WSOP records

I was down at the WSOP at the Rio yesterday, checking out the Gaming Life Expo and hanging around the media room. The Expo is huge. I remember at the 2002 WSOP (the first I went to), there was one guy with a card table outside selling jewelry and stuff, and another guy selling books.

This year, there are all kinds of vendors, and the big Internet sites have mega-booths with sometimes incongruous events. One of them had the always-popular money-blowing machine (you stand in a plastic pod and try to snatch as much of the cash swirling around as you can; but you can never get your dignity back), and another had a two-story booth featuring what appeared to be co-ed pillow-fighting.

Here is more on the WSOP from the LVRJ:

The attendance at professional poker’s signature event will see a marketable increase starting today.

The opening round of the $10,000 buy-in No-limit Texas Hold’em World Championship event will kick off at noon.

Through Monday, up to 2,000 players a day will play until 800 remain after each session. On Tuesday and Wednesday, the 3,200 surviving players will compete until 1,400 are left.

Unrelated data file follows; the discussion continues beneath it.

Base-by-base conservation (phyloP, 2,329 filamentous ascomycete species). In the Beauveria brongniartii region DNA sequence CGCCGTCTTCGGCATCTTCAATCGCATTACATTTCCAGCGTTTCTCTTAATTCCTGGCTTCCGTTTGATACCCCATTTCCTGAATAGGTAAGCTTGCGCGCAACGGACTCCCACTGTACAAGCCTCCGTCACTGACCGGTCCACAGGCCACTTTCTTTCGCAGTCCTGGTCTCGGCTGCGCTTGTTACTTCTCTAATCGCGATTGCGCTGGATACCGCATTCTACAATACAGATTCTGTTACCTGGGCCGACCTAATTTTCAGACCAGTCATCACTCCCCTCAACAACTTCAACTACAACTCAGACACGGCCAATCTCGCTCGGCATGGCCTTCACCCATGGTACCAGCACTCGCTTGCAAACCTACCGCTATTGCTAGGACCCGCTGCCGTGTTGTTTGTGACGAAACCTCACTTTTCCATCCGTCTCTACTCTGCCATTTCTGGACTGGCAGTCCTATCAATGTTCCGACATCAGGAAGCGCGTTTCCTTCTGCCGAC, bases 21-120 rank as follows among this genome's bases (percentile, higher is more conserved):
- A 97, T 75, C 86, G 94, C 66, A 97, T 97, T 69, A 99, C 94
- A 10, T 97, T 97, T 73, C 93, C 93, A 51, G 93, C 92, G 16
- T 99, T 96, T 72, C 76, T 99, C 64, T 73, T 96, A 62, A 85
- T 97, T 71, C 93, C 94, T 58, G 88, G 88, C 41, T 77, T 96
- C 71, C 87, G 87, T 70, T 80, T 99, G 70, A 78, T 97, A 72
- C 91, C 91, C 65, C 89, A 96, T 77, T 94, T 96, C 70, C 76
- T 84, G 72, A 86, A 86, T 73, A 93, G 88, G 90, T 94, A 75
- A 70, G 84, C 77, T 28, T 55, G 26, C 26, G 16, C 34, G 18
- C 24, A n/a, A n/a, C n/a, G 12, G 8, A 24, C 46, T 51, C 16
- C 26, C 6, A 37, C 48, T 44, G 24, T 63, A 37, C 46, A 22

After a one-day break, the 1,400 remaining competitors will play on a daily basis beginning Aug. 4 until nine remain for the final table.

Two weeks after it all begins, the ultimate champion will take home at least $10.5 million, a figure that will increase as the number of tournament entries grows.

Harrah’s is anticipating close to 8,000 entries in the world championship event. As of Thursday afternoon, more than 7,500 players had signed up to participate.

The Rio’s makeshift tournament poker room in its convention center can accommodate up to 2,000 players per session, which is the reason for the four-day opening round.

Without a card having been dealt in the championship event, this year’s World Series of Poker has already rewritten the record book.

With 38 of the planned 45 events already completed, almost 36,000 players have competed, topping the more than 32,000 that participated in all 45 events last year. In 2005, a record $106 million was paid out in prize money. So far, $73 million in prize money has been awarded with seven events left to be played. As of Thursday, the main event had a prize pool of $72 million.

It’s called No-limit for a reason

I’ll be there to witness more history next week.

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